And the steps you can use to do it yourself with no code
I was introduced to an alcohol distribution business that was manually processing over 30,000 orders placed via email annually. Here’s how I used AgentHub to automate the ordering process with LLMs and the steps to do it yourself with no code.
On any given day, this company’s inbox is flooded with emails from liquor stores or restaurants placing bulk alcohol orders. Each email is its own time-consuming puzzle. Does the email include their customer ID? Did they bother to list the item ID for any of the SKUs? Are the items in stock? Should a discount be applied?
A team of humans operating the order desk has to ask themselves these questions for each email. Any missing information requires combing through internal PDFs to fill in the blanks. They’re converting emails of varying quality to clicks in their order placement software for hours every day. On top of being extremely tedious, staffing an order desk team is expensive and acts as a bottleneck as they scale.
I created two GPT4-powered pipelines that emulate the employees’ end-to-end workflow. An initial pipeline ingests and understands orders. The next takes action on each item.
Splitting the solution in two allows a human to sit in the middle and oversee the daily orders. This provides a sense of control while still reducing their workload by over 95%.
- Pipeline 1: Read all emails in their inbox, extract provided info, fill in the blanks using their internal PDFs and Excel sheets. Send a summary email describing each new order to the order desk operator. Every order summary comes with an “Approve” link, which triggers pipeline 2 for that order.
- Pipeline 2: This pipeline places the order in its internal system and then automatically sends a confirmation email to the customer.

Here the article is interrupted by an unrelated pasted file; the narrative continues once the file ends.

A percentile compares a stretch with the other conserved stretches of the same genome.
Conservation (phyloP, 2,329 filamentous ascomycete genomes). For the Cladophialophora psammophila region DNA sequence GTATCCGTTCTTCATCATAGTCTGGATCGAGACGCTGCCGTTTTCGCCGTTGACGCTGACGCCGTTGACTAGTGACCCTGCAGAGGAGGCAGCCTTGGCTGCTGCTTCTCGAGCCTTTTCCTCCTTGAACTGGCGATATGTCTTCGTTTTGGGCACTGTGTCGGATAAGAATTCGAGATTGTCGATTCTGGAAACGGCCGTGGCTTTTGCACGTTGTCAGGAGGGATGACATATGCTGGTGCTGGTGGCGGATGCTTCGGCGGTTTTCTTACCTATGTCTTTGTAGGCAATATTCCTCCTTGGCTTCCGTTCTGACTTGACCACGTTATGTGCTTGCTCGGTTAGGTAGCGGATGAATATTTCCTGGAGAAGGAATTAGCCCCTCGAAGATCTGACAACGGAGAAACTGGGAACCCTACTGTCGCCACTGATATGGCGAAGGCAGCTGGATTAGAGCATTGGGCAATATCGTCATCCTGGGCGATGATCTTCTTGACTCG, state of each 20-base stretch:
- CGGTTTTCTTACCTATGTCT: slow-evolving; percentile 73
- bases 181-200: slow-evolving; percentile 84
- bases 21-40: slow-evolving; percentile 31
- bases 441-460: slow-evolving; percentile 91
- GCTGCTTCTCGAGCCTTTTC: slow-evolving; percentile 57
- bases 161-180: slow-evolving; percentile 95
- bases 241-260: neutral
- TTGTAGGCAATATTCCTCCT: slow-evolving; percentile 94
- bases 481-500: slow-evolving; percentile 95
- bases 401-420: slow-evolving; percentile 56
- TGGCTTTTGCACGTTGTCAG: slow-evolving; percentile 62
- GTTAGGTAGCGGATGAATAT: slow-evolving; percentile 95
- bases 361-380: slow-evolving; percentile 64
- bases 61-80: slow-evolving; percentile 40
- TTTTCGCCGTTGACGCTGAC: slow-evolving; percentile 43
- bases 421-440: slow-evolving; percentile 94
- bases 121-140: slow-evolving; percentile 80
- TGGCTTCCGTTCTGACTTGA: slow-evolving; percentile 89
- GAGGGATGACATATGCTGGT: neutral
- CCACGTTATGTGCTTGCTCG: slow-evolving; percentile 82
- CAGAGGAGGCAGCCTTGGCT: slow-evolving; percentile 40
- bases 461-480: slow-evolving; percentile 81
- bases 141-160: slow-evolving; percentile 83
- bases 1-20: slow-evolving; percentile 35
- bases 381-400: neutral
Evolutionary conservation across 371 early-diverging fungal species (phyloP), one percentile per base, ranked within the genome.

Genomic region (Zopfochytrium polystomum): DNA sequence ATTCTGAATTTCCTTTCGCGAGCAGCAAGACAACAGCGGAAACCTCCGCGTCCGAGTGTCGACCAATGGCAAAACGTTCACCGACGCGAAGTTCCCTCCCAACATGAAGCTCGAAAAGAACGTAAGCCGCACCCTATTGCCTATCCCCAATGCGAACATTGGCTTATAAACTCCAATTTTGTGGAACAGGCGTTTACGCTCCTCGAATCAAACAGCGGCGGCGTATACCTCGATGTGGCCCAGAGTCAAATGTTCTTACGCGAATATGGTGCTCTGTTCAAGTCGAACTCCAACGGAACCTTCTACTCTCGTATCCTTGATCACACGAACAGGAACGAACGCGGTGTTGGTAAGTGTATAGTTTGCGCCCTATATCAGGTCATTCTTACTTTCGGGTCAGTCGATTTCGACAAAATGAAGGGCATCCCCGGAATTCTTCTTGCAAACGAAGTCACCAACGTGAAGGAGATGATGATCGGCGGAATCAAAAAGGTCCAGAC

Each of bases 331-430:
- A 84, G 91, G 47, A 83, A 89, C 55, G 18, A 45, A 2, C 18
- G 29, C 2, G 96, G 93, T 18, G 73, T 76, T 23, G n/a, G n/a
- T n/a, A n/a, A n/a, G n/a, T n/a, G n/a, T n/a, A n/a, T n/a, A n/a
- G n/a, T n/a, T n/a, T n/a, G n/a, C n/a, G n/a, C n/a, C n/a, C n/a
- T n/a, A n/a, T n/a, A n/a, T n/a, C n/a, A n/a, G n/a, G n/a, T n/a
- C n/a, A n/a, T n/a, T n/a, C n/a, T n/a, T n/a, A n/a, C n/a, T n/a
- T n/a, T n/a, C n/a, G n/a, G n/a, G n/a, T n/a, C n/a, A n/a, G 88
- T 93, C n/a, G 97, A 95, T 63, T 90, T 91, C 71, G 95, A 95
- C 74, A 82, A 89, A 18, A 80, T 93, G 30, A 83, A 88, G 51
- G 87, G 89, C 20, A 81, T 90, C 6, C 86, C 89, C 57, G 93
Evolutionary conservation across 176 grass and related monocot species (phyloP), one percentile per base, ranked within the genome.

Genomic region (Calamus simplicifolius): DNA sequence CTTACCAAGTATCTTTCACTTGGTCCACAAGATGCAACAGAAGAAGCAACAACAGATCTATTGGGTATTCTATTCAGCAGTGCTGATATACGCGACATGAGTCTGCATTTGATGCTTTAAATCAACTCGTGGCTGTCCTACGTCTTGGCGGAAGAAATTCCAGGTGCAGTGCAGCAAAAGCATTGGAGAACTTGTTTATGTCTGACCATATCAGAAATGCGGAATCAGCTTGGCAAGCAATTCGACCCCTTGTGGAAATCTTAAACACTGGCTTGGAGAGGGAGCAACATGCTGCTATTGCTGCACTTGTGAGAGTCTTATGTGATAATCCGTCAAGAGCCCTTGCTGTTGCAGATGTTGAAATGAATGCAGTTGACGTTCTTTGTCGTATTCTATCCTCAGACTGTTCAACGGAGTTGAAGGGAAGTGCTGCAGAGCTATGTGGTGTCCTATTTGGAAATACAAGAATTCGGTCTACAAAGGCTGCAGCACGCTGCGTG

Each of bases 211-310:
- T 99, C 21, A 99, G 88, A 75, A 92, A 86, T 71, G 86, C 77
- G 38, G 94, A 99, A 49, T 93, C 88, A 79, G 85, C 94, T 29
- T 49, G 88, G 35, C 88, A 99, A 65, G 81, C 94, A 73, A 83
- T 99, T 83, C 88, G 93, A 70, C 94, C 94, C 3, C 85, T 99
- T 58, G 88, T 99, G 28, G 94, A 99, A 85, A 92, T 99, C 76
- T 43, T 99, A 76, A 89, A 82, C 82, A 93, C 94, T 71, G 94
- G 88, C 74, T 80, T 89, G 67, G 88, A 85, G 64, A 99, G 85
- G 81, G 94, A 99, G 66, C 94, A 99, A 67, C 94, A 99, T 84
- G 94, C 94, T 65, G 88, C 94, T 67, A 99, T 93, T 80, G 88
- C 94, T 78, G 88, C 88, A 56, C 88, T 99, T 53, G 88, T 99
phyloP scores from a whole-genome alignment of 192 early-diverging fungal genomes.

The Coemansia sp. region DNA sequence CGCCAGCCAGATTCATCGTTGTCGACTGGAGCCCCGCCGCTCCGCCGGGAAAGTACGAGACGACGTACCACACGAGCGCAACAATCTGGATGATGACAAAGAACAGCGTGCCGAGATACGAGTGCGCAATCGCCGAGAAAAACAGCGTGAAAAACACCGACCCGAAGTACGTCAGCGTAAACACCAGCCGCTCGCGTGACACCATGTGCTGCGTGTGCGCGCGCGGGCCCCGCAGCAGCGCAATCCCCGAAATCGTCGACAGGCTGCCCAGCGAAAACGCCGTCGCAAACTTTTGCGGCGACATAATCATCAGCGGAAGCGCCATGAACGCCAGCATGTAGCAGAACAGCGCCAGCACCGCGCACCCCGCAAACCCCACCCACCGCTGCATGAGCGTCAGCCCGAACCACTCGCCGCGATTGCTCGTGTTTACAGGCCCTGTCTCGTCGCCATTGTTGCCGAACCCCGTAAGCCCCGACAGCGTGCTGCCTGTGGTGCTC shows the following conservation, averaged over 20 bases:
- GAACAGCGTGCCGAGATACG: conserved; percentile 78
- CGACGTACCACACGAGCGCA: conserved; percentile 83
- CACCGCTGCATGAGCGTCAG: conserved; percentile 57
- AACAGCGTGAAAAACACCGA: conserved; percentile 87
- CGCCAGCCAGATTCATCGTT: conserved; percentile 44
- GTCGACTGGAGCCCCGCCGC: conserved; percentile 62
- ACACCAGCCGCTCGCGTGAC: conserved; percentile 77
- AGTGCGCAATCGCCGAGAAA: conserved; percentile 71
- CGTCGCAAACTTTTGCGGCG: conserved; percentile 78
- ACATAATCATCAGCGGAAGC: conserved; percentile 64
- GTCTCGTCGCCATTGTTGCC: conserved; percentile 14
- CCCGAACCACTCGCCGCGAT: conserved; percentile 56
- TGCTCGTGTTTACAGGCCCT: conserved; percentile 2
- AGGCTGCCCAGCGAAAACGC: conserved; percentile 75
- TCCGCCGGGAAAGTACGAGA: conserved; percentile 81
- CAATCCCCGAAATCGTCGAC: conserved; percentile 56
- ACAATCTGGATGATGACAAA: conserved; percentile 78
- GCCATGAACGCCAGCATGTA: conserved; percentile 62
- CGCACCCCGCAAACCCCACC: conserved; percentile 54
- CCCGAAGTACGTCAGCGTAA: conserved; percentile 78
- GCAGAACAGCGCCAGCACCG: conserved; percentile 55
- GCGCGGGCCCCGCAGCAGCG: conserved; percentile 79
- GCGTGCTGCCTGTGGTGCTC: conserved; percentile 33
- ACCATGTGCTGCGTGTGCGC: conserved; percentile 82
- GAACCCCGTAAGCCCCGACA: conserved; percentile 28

For the sake of this article, I’ll be focusing on pipeline 1. This is where the real magic happens, and LLMs make a (Medium-article-worthy) difference.
How It Works
This solution was built using AgentHub, a low-code solution for creating AI pipelines. Each pipeline consists of modular components called operators. All operators are open source on GitHub with accompanying documentation here. This documentation is GPT4-generated using an AgentHub pipeline, but that is for another article.
Full disclosure, I’m one of the creators of AgentHub, so I may be biased, but I think it’s the most efficient way to automate your business with AI.
Put simply, the pipeline is a series of specific GPT4 queries saturated in a business-specific context. It consists of 26 operators. Five of these operators are AI-powered. The rest are scaffolding needed to manipulate and manage context. I’ll break it down into its three main sections.
Step one is to process all new orders which appear in the company’s order desk inbox. All unread emails and attachments are passed into the LLM to extract the key information required to place the order.